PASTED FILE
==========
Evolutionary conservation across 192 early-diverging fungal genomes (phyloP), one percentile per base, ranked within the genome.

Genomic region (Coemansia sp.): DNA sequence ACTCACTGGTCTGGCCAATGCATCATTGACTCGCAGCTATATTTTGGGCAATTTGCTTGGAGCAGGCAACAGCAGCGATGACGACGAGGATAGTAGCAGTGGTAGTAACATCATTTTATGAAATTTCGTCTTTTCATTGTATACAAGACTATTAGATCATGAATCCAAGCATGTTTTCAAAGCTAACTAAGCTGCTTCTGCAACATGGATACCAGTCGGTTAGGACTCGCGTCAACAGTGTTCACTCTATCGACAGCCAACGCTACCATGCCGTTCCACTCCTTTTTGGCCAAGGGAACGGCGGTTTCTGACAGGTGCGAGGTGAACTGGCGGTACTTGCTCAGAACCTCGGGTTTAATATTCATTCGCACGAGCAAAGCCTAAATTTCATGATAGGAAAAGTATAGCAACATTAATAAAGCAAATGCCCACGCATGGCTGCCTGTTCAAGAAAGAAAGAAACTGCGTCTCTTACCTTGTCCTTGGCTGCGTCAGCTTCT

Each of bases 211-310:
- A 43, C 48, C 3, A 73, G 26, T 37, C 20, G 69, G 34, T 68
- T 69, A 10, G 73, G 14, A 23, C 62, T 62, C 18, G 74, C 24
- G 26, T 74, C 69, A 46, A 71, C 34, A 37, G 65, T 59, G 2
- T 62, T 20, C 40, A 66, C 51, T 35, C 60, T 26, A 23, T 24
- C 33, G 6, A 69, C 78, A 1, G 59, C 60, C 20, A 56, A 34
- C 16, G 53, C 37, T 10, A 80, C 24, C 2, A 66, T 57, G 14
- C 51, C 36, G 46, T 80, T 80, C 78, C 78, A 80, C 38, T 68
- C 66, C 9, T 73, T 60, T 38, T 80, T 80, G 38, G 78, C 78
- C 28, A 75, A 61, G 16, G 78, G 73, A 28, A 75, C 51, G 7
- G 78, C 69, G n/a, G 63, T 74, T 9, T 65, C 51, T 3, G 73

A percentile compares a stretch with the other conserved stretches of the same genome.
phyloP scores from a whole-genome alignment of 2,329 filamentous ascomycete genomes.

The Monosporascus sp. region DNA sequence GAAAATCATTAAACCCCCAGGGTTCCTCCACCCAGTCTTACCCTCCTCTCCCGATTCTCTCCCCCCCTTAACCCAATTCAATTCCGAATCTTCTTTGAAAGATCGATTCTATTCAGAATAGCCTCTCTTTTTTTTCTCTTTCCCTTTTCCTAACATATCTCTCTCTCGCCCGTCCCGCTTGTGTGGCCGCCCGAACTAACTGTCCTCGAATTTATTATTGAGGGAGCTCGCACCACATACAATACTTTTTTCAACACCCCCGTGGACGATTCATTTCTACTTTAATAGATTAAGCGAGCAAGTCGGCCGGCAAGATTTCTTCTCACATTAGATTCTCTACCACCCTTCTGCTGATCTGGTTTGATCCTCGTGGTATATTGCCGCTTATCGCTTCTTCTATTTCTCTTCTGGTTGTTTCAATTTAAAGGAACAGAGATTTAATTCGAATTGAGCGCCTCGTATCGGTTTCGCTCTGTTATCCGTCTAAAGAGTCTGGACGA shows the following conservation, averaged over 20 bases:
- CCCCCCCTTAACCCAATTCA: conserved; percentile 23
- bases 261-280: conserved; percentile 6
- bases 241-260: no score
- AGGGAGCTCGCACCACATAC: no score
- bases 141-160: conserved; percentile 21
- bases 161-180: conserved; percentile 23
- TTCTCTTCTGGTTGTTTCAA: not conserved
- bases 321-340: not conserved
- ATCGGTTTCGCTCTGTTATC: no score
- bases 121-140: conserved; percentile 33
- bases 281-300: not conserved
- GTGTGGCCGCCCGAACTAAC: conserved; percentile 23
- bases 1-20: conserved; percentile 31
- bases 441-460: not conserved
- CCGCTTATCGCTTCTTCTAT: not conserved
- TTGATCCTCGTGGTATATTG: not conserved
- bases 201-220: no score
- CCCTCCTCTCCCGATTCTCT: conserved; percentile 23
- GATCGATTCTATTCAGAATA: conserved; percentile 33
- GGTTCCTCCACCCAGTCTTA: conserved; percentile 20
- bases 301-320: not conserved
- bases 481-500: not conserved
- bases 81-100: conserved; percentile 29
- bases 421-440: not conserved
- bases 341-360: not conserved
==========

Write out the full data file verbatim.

Evolutionary conservation across 192 early-diverging fungal genomes (phyloP), one percentile per base, ranked within the genome.

Genomic region (Coemansia sp.): DNA sequence ACTCACTGGTCTGGCCAATGCATCATTGACTCGCAGCTATATTTTGGGCAATTTGCTTGGAGCAGGCAACAGCAGCGATGACGACGAGGATAGTAGCAGTGGTAGTAACATCATTTTATGAAATTTCGTCTTTTCATTGTATACAAGACTATTAGATCATGAATCCAAGCATGTTTTCAAAGCTAACTAAGCTGCTTCTGCAACATGGATACCAGTCGGTTAGGACTCGCGTCAACAGTGTTCACTCTATCGACAGCCAACGCTACCATGCCGTTCCACTCCTTTTTGGCCAAGGGAACGGCGGTTTCTGACAGGTGCGAGGTGAACTGGCGGTACTTGCTCAGAACCTCGGGTTTAATATTCATTCGCACGAGCAAAGCCTAAATTTCATGATAGGAAAAGTATAGCAACATTAATAAAGCAAATGCCCACGCATGGCTGCCTGTTCAAGAAAGAAAGAAACTGCGTCTCTTACCTTGTCCTTGGCTGCGTCAGCTTCT

Each of bases 211-310:
- A 43, C 48, C 3, A 73, G 26, T 37, C 20, G 69, G 34, T 68
- T 69, A 10, G 73, G 14, A 23, C 62, T 62, C 18, G 74, C 24
- G 26, T 74, C 69, A 46, A 71, C 34, A 37, G 65, T 59, G 2
- T 62, T 20, C 40, A 66, C 51, T 35, C 60, T 26, A 23, T 24
- C 33, G 6, A 69, C 78, A 1, G 59, C 60, C 20, A 56, A 34
- C 16, G 53, C 37, T 10, A 80, C 24, C 2, A 66, T 57, G 14
- C 51, C 36, G 46, T 80, T 80, C 78, C 78, A 80, C 38, T 68
- C 66, C 9, T 73, T 60, T 38, T 80, T 80, G 38, G 78, C 78
- C 28, A 75, A 61, G 16, G 78, G 73, A 28, A 75, C 51, G 7
- G 78, C 69, G n/a, G 63, T 74, T 9, T 65, C 51, T 3, G 73

A percentile compares a stretch with the other conserved stretches of the same genome.
phyloP scores from a whole-genome alignment of 2,329 filamentous ascomycete genomes.

The Monosporascus sp. region DNA sequence GAAAATCATTAAACCCCCAGGGTTCCTCCACCCAGTCTTACCCTCCTCTCCCGATTCTCTCCCCCCCTTAACCCAATTCAATTCCGAATCTTCTTTGAAAGATCGATTCTATTCAGAATAGCCTCTCTTTTTTTTCTCTTTCCCTTTTCCTAACATATCTCTCTCTCGCCCGTCCCGCTTGTGTGGCCGCCCGAACTAACTGTCCTCGAATTTATTATTGAGGGAGCTCGCACCACATACAATACTTTTTTCAACACCCCCGTGGACGATTCATTTCTACTTTAATAGATTAAGCGAGCAAGTCGGCCGGCAAGATTTCTTCTCACATTAGATTCTCTACCACCCTTCTGCTGATCTGGTTTGATCCTCGTGGTATATTGCCGCTTATCGCTTCTTCTATTTCTCTTCTGGTTGTTTCAATTTAAAGGAACAGAGATTTAATTCGAATTGAGCGCCTCGTATCGGTTTCGCTCTGTTATCCGTCTAAAGAGTCTGGACGA shows the following conservation, averaged over 20 bases:
- CCCCCCCTTAACCCAATTCA: conserved; percentile 23
- bases 261-280: conserved; percentile 6
- bases 241-260: no score
- AGGGAGCTCGCACCACATAC: no score
- bases 141-160: conserved; percentile 21
- bases 161-180: conserved; percentile 23
- TTCTCTTCTGGTTGTTTCAA: not conserved
- bases 321-340: not conserved
- ATCGGTTTCGCTCTGTTATC: no score
- bases 121-140: conserved; percentile 33
- bases 281-300: not conserved
- GTGTGGCCGCCCGAACTAAC: conserved; percentile 23
- bases 1-20: conserved; percentile 31
- bases 441-460: not conserved
- CCGCTTATCGCTTCTTCTAT: not conserved
- TTGATCCTCGTGGTATATTG: not conserved
- bases 201-220: no score
- CCCTCCTCTCCCGATTCTCT: conserved; percentile 23
- GATCGATTCTATTCAGAATA: conserved; percentile 33
- GGTTCCTCCACCCAGTCTTA: conserved; percentile 20
- bases 301-320: not conserved
- bases 481-500: not conserved
- bases 81-100: conserved; percentile 29
- bases 421-440: not conserved
- bases 341-360: not conserved